Power, knowledge and politics: Exploring the contested terrain of girl-focused interventions at the national launch of the United Nations Girls’ Education Initiative in The Gambia

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Author/Publisher: Caroline Manion
Theory and Research in Education, SAGE Publications
Language: English


Gender equality in education has become a highly embedded norm in global development policy, as well as within the poverty reduction and national development policies of aid recipient countries. Despite such progress, however, we know little about the significance of competing gender equality and education policy orientations (e.g., human capital, human rights, human capabilities), especially in relation to the power and political dynamics at work in the enactment of global gender equality in education policies in national policy spaces.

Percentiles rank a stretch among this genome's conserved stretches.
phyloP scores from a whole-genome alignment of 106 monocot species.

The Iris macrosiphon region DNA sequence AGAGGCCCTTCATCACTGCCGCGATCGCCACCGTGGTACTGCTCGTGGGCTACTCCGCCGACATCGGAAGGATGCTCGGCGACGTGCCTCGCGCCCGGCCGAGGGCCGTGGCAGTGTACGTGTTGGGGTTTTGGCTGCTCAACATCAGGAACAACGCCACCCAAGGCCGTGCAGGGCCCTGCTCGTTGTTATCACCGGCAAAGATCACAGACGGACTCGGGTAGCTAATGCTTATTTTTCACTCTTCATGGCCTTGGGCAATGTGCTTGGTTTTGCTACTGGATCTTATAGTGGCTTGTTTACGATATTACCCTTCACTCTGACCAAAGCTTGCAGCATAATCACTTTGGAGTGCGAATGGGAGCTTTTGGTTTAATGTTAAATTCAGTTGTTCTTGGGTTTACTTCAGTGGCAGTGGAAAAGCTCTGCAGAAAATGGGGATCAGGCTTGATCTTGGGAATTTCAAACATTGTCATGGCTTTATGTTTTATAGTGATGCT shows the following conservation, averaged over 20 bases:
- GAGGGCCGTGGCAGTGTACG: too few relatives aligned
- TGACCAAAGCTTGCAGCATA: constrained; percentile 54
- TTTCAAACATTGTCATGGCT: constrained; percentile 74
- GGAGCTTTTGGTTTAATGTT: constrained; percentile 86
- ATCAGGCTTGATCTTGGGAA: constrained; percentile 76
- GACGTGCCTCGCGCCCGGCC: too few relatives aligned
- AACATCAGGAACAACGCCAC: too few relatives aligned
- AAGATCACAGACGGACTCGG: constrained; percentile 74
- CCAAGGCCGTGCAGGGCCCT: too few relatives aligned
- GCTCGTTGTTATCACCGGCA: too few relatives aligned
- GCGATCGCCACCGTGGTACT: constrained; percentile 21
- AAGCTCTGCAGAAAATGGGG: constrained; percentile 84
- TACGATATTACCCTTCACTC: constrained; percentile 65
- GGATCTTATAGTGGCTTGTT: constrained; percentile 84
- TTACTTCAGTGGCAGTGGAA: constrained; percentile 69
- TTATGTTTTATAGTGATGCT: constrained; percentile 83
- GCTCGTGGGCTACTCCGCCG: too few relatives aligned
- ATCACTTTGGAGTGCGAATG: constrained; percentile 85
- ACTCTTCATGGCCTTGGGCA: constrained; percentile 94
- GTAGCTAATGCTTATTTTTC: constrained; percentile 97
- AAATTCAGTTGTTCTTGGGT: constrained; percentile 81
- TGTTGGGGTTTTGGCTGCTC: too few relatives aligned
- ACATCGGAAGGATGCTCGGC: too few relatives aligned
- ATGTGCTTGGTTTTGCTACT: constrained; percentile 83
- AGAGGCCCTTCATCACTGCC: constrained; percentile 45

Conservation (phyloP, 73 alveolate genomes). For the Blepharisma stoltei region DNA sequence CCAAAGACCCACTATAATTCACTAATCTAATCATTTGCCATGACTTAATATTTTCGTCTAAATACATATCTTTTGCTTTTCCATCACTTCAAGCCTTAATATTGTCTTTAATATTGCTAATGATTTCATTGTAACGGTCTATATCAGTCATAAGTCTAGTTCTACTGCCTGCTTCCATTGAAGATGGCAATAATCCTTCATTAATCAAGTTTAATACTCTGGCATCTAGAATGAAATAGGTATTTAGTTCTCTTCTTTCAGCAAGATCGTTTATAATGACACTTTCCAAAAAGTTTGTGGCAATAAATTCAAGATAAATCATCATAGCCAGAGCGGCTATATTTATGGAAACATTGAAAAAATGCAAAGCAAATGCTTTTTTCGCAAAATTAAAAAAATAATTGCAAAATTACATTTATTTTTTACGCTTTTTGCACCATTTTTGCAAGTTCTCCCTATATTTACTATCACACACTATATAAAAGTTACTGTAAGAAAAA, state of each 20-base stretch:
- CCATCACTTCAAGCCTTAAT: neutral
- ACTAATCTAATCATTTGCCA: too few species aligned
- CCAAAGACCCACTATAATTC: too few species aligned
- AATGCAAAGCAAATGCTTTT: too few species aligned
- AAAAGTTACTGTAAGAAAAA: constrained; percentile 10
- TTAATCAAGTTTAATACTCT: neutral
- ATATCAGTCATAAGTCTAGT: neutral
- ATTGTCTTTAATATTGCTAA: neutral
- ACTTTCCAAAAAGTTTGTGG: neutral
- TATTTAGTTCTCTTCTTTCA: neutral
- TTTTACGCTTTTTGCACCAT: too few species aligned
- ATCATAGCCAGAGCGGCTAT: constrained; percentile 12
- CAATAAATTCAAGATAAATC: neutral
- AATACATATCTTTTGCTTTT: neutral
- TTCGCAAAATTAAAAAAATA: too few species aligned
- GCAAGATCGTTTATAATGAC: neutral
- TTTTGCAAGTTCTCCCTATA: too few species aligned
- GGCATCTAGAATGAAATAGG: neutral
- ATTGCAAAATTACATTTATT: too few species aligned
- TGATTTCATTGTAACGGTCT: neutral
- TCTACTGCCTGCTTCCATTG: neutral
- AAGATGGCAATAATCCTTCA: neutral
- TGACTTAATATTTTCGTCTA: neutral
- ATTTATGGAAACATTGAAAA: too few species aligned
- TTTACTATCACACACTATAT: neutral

This article addresses these gaps in the literature through a qualitative examination of girls’ education policy in The Gambia, a country widely hailed as a leader in the promotion of gender equality in education. The article uses an analysis of the produced knowledge of World Bank and government documents alongside the findings from an ethnographic account of the United Nations Girls’ Education Initiative (UNGEI) national launch workshop in The Gambia to illustrate the central claim that girls’ education policy, on the ground, is more complex and contested than is suggested in the produced knowledge of donor and government documents. Moreover, the author's account of the UNGEI launch workshop serves to highlight some of the challenges and tensions associated with the global–national interface of efforts to promote gender equality in education.



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